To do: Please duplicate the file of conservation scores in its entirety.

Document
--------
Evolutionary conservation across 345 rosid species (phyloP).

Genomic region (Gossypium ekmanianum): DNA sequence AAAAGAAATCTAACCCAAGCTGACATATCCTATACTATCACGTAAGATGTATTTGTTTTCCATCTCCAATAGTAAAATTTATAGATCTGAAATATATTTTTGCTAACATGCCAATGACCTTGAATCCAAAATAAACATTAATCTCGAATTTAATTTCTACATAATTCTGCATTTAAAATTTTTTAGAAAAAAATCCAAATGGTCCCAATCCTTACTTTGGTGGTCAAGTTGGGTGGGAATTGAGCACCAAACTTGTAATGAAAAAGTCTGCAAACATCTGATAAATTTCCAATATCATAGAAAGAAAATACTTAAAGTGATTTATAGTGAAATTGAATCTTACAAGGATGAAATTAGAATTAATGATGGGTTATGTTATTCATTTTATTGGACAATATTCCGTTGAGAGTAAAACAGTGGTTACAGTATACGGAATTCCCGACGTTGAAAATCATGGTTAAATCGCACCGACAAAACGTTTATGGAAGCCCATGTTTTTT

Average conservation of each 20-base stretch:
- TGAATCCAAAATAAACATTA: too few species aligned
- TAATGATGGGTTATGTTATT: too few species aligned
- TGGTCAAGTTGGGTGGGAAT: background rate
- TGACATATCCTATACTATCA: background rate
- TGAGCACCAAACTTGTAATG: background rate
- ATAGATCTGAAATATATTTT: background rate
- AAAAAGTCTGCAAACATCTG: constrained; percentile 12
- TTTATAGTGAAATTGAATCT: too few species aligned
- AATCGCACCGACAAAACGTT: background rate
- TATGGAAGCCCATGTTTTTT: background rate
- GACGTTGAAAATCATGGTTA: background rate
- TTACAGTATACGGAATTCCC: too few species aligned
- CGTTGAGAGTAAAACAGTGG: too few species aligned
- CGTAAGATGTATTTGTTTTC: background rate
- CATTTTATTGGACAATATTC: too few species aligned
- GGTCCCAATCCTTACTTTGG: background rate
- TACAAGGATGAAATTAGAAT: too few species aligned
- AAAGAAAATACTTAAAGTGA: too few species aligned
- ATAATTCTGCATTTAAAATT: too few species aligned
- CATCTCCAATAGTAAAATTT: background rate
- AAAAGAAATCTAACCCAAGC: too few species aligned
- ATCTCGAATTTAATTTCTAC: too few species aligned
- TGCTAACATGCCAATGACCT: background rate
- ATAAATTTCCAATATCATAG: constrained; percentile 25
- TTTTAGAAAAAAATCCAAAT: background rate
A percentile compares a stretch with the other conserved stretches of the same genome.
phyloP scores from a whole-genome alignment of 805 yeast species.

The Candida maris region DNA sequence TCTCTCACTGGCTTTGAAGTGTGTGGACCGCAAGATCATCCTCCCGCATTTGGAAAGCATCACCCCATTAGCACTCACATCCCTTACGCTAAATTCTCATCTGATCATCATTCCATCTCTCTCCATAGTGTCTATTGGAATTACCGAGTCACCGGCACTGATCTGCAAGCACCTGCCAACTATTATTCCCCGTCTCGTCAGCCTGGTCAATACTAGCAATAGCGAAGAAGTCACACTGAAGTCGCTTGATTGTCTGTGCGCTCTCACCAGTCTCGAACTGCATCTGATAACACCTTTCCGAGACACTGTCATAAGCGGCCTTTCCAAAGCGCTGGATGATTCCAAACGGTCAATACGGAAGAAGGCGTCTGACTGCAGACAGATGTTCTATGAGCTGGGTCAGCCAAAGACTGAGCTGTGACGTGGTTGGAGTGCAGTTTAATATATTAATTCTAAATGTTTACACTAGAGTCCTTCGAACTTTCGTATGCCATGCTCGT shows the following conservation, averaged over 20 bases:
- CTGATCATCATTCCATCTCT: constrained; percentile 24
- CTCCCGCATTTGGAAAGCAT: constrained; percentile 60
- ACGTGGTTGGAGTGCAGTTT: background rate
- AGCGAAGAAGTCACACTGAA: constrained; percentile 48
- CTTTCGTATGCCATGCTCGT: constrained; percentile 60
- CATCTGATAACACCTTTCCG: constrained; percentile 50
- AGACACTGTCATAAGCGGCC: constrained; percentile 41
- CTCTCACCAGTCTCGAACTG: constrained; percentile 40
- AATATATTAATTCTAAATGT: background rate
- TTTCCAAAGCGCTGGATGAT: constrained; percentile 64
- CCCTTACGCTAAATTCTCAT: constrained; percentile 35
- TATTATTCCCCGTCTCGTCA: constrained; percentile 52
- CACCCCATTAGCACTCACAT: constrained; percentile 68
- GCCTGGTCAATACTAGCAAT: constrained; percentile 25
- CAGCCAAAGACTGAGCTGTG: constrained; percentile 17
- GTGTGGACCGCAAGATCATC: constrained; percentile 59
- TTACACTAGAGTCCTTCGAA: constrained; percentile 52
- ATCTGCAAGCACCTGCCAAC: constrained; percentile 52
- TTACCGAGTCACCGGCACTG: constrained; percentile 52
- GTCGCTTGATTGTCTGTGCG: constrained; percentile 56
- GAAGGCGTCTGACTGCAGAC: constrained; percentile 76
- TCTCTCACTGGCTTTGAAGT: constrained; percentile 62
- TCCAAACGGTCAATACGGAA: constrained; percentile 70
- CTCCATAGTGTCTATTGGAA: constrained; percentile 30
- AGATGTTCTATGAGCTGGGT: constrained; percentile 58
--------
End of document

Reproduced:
Evolutionary conservation across 345 rosid species (phyloP).

Genomic region (Gossypium ekmanianum): DNA sequence AAAAGAAATCTAACCCAAGCTGACATATCCTATACTATCACGTAAGATGTATTTGTTTTCCATCTCCAATAGTAAAATTTATAGATCTGAAATATATTTTTGCTAACATGCCAATGACCTTGAATCCAAAATAAACATTAATCTCGAATTTAATTTCTACATAATTCTGCATTTAAAATTTTTTAGAAAAAAATCCAAATGGTCCCAATCCTTACTTTGGTGGTCAAGTTGGGTGGGAATTGAGCACCAAACTTGTAATGAAAAAGTCTGCAAACATCTGATAAATTTCCAATATCATAGAAAGAAAATACTTAAAGTGATTTATAGTGAAATTGAATCTTACAAGGATGAAATTAGAATTAATGATGGGTTATGTTATTCATTTTATTGGACAATATTCCGTTGAGAGTAAAACAGTGGTTACAGTATACGGAATTCCCGACGTTGAAAATCATGGTTAAATCGCACCGACAAAACGTTTATGGAAGCCCATGTTTTTT

Average conservation of each 20-base stretch:
- TGAATCCAAAATAAACATTA: too few species aligned
- TAATGATGGGTTATGTTATT: too few species aligned
- TGGTCAAGTTGGGTGGGAAT: background rate
- TGACATATCCTATACTATCA: background rate
- TGAGCACCAAACTTGTAATG: background rate
- ATAGATCTGAAATATATTTT: background rate
- AAAAAGTCTGCAAACATCTG: constrained; percentile 12
- TTTATAGTGAAATTGAATCT: too few species aligned
- AATCGCACCGACAAAACGTT: background rate
- TATGGAAGCCCATGTTTTTT: background rate
- GACGTTGAAAATCATGGTTA: background rate
- TTACAGTATACGGAATTCCC: too few species aligned
- CGTTGAGAGTAAAACAGTGG: too few species aligned
- CGTAAGATGTATTTGTTTTC: background rate
- CATTTTATTGGACAATATTC: too few species aligned
- GGTCCCAATCCTTACTTTGG: background rate
- TACAAGGATGAAATTAGAAT: too few species aligned
- AAAGAAAATACTTAAAGTGA: too few species aligned
- ATAATTCTGCATTTAAAATT: too few species aligned
- CATCTCCAATAGTAAAATTT: background rate
- AAAAGAAATCTAACCCAAGC: too few species aligned
- ATCTCGAATTTAATTTCTAC: too few species aligned
- TGCTAACATGCCAATGACCT: background rate
- ATAAATTTCCAATATCATAG: constrained; percentile 25
- TTTTAGAAAAAAATCCAAAT: background rate
A percentile compares a stretch with the other conserved stretches of the same genome.
phyloP scores from a whole-genome alignment of 805 yeast species.

The Candida maris region DNA sequence TCTCTCACTGGCTTTGAAGTGTGTGGACCGCAAGATCATCCTCCCGCATTTGGAAAGCATCACCCCATTAGCACTCACATCCCTTACGCTAAATTCTCATCTGATCATCATTCCATCTCTCTCCATAGTGTCTATTGGAATTACCGAGTCACCGGCACTGATCTGCAAGCACCTGCCAACTATTATTCCCCGTCTCGTCAGCCTGGTCAATACTAGCAATAGCGAAGAAGTCACACTGAAGTCGCTTGATTGTCTGTGCGCTCTCACCAGTCTCGAACTGCATCTGATAACACCTTTCCGAGACACTGTCATAAGCGGCCTTTCCAAAGCGCTGGATGATTCCAAACGGTCAATACGGAAGAAGGCGTCTGACTGCAGACAGATGTTCTATGAGCTGGGTCAGCCAAAGACTGAGCTGTGACGTGGTTGGAGTGCAGTTTAATATATTAATTCTAAATGTTTACACTAGAGTCCTTCGAACTTTCGTATGCCATGCTCGT shows the following conservation, averaged over 20 bases:
- CTGATCATCATTCCATCTCT: constrained; percentile 24
- CTCCCGCATTTGGAAAGCAT: constrained; percentile 60
- ACGTGGTTGGAGTGCAGTTT: background rate
- AGCGAAGAAGTCACACTGAA: constrained; percentile 48
- CTTTCGTATGCCATGCTCGT: constrained; percentile 60
- CATCTGATAACACCTTTCCG: constrained; percentile 50
- AGACACTGTCATAAGCGGCC: constrained; percentile 41
- CTCTCACCAGTCTCGAACTG: constrained; percentile 40
- AATATATTAATTCTAAATGT: background rate
- TTTCCAAAGCGCTGGATGAT: constrained; percentile 64
- CCCTTACGCTAAATTCTCAT: constrained; percentile 35
- TATTATTCCCCGTCTCGTCA: constrained; percentile 52
- CACCCCATTAGCACTCACAT: constrained; percentile 68
- GCCTGGTCAATACTAGCAAT: constrained; percentile 25
- CAGCCAAAGACTGAGCTGTG: constrained; percentile 17
- GTGTGGACCGCAAGATCATC: constrained; percentile 59
- TTACACTAGAGTCCTTCGAA: constrained; percentile 52
- ATCTGCAAGCACCTGCCAAC: constrained; percentile 52
- TTACCGAGTCACCGGCACTG: constrained; percentile 52
- GTCGCTTGATTGTCTGTGCG: constrained; percentile 56
- GAAGGCGTCTGACTGCAGAC: constrained; percentile 76
- TCTCTCACTGGCTTTGAAGT: constrained; percentile 62
- TCCAAACGGTCAATACGGAA: constrained; percentile 70
- CTCCATAGTGTCTATTGGAA: constrained; percentile 30
- AGATGTTCTATGAGCTGGGT: constrained; percentile 58